World’s Worst Trekkie: Carlie Takes On “Shore Leave”

Friends, this one started out promising, it really did. Sulu and Bones are on an away mission! Super wacky shit starts happening! A single massage ignites the passionate ship that is Spock and Kirk!

. . . sadly, then the episode continues.


There will be SPOILERS for this episode and probably the Star Trek franchise in general. You’ve been warned.


The crew of the Enterprise are tired, what with the last few months being full of Romulans and Shakespeare and people who keep trying to either highjack or blow up their ship. Bones and Sulu (as well as Rodriguez and Martine) scout a possible planet for shore leave. It’s green and pretty enough, but it’s absolutely nothing like Alice in Wonderland, no matter what the hell Bones says–at least it isn’t until he actually spots a giant white rabbit saying, “Oh! My paws and whiskers! I’ll be late!” before scampering off. (Alice, herself, also briefly appears before likewise running away.)

To Bones’s credit, he does actually report this, but Kirk doesn’t believe him and heads down to the planet with Yeoman Barrows, having been tricked by Spock into actually accepting vacation time. Quickly, even more weird shit starts happening. Sulu finds a rare antique gun (the kind he’s always wanted), Kirk runs into his old Academy nemesis (a prankster that Kirk’s always wanted to punch), Kirk runs into yet ANOTHER old flame (this one’s named Ruth), etc. There’s also tigers and airplanes and samurais and medieval jousting knights, the latter of which kills McCoy when he refuses to move, stubbornly insisting that he can’t be harmed by a hallucination.

The knight is also killed and, upon closer inspection, turns out to be a mannequin. Then, after both the mannequin and Bones’s bodies disappear, Spock begins to finally realize what’s going on. Before he can tell Kirk, though, Finnegan the Prankster reappears, and Kirk chases him so they can have possibly the longest, most boring fight scene I have ever seen. Galaxies are born and die by the time this fight finally ends. Eventually, the Caretaker (not, alas, the Caretaker from Star Trek: Voyager) pops up to explain that this whole planet is basically one big VR amusement park. Bones, along with two fascinatingly dressed women, also pops up to prove he isn’t dead, as sexy sax begins to play and Yeoman Barrows jealously confronts the dude she spent a whole four minutes flirting with.

Then Kirk orders everyone (save Spock, who’s had enough of these shore leave shenanigans) to come down and partake in the fun. As for Kirk, he’ll be spending his vacay with Ruth, cause, you know. Sexing it up with the fake version of his real life ex who still looks 15-years-younger than him isn’t creepy at all!


It’s genuinely nice to see a lighthearted episode of TOS, and there are a lot of fun moments here. Sulu fights a samurai! Classic children’s literature starts coming to life! Kirk is hot for Spock’s strong, logical hands! I’m all about the less sinister version of Needful Things, the planet–which, come to think of it, feels an awful lot like a precursor to the Holodeck.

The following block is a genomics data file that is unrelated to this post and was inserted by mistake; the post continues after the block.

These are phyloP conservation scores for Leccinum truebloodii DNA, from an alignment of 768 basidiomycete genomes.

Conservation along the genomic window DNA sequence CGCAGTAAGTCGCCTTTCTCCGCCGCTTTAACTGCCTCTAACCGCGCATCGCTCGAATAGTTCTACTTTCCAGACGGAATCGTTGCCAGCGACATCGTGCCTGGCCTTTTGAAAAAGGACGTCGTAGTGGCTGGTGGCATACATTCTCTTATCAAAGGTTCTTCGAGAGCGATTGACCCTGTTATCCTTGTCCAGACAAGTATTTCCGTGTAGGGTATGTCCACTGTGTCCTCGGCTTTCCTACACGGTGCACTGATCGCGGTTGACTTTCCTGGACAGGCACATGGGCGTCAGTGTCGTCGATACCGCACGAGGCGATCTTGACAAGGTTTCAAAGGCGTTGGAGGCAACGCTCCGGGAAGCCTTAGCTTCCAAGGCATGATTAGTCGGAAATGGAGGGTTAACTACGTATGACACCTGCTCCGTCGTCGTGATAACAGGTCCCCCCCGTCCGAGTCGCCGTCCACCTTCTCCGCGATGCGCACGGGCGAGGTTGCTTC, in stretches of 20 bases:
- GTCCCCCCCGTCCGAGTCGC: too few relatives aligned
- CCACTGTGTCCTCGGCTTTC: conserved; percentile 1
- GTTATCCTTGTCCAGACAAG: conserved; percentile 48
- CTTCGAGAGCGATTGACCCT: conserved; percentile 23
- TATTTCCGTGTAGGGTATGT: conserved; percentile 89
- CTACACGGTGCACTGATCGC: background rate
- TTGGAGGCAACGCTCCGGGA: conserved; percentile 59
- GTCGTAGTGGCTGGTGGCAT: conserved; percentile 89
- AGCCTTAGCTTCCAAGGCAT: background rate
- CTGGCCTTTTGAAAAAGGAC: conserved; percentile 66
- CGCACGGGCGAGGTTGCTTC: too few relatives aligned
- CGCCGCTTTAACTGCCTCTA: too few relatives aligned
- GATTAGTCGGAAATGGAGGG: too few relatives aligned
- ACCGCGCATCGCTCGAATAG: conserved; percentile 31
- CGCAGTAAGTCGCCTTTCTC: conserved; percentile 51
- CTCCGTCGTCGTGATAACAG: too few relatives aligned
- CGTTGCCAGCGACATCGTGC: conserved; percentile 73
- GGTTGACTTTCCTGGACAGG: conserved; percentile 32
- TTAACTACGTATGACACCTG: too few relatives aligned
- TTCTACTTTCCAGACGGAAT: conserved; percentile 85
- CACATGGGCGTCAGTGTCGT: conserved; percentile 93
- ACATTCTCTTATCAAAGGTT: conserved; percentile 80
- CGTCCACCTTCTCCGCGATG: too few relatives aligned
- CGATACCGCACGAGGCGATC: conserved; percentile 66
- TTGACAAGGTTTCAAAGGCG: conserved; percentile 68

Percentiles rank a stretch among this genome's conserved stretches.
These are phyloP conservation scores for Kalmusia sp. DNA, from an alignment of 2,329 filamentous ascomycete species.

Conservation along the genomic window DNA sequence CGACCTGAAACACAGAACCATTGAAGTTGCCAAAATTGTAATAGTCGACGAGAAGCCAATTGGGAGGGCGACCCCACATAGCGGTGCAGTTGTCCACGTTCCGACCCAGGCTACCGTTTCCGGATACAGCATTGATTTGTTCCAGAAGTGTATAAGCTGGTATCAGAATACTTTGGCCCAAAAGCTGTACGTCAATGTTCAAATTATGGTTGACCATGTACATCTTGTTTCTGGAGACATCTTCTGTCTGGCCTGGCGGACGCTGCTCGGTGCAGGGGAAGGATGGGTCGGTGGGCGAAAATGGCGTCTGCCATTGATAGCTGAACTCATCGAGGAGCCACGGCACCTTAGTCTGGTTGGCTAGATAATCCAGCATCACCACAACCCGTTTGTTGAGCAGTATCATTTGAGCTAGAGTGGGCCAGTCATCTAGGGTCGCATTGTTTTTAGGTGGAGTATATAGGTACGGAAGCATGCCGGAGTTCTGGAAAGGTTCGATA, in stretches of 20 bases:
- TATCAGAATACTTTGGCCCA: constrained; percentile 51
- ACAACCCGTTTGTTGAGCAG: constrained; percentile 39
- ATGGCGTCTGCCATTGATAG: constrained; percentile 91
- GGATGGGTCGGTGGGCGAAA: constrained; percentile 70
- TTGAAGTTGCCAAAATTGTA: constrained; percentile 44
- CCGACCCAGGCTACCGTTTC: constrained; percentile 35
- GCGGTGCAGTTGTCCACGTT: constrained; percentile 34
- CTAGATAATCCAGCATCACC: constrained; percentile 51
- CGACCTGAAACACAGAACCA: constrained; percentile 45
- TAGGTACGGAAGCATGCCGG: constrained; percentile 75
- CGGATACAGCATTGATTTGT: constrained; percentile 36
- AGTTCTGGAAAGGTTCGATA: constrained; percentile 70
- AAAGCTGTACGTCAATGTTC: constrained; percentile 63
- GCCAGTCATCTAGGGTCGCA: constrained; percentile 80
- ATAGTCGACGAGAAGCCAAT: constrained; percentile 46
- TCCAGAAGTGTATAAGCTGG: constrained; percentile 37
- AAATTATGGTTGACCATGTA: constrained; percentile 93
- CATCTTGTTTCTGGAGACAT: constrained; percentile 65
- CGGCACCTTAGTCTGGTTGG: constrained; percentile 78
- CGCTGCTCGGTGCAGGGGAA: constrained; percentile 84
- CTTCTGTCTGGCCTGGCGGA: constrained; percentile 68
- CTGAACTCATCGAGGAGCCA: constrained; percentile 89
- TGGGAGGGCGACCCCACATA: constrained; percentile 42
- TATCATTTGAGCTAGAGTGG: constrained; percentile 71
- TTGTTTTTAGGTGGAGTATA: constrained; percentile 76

Unfortunately, it takes everyone in this episode an absurdly long time to figure out what’s going on. Not the amusement park bit; I don’t expect people to jump from “our shared hallucinations can kill us” to “Space Disneyland.” But the part where someone says, “I was just thinking about Homicidal Winnie-the-Pooh,” and lo and behold, Winnie-the-Pooh with a bloody chainsaw pops out of the woods, and everyone’s just like, “Huh, that’s pretty weird. I wonder why that happened.” Nobody manages to verbally cause-and-effect this shit until 42 minutes into the show. It kills me.

And the planet, for all its awesome potential, comes up a little short in regards to imagination. As always with Trek, there is rarely an old weapon, novel, song, or thematically relevant period of human history that doesn’t take place in either the year the show was made or any of the years prior. Bones won’t see a popular figure from a kids book in his century anymore than Jean-Luc Picard in TNG would see a “primitive” alien society and be reminded of New Zealand’s Dark Era of 2076. Not to mention, literally anything, anything, these people can think of will appear on this planet, and we get, what, tigers, jousting knights, and chorus line dancers? I can go to Vegas and see all that shit. Also, while vengeance can be a powerful fantasy, I really don’t think I can stress enough just how boring this fight scene is between Kirk and the awful, awful, AWFUL Finnegan. It is soul crushingly bad.

TOS, too, continues to not quite stick the landing here. The amusement park idea is cool but also incredibly anticlimactic, perhaps because everyone’s immediately like, “Ha ha ha, how silly we were to be needlessly traumatized by all the apparent weirdness and death. ‘Let’s party!'” And seriously, Kirk taking a few days off to fuck the fake version of an old girlfriend is just creepy. I get that it’s not gonna happen because, like, the 60’s, but it would be cool if at least one episode of this show didn’t creep me out or piss me off in how it treats women–and more on that shortly.


This episode begins with Kirk in the captain’s chair, complaining about a kink in his back. The young, pretty yeoman who’s noticeably not Janice Rand begins giving him a massage. “That’s it,” he says. “A little higher, please. Push. Push hard. Dig in there, Mr. Spo–” And, then immediately cuts himself as he realizes that Spock isn’t the person rubbing his back.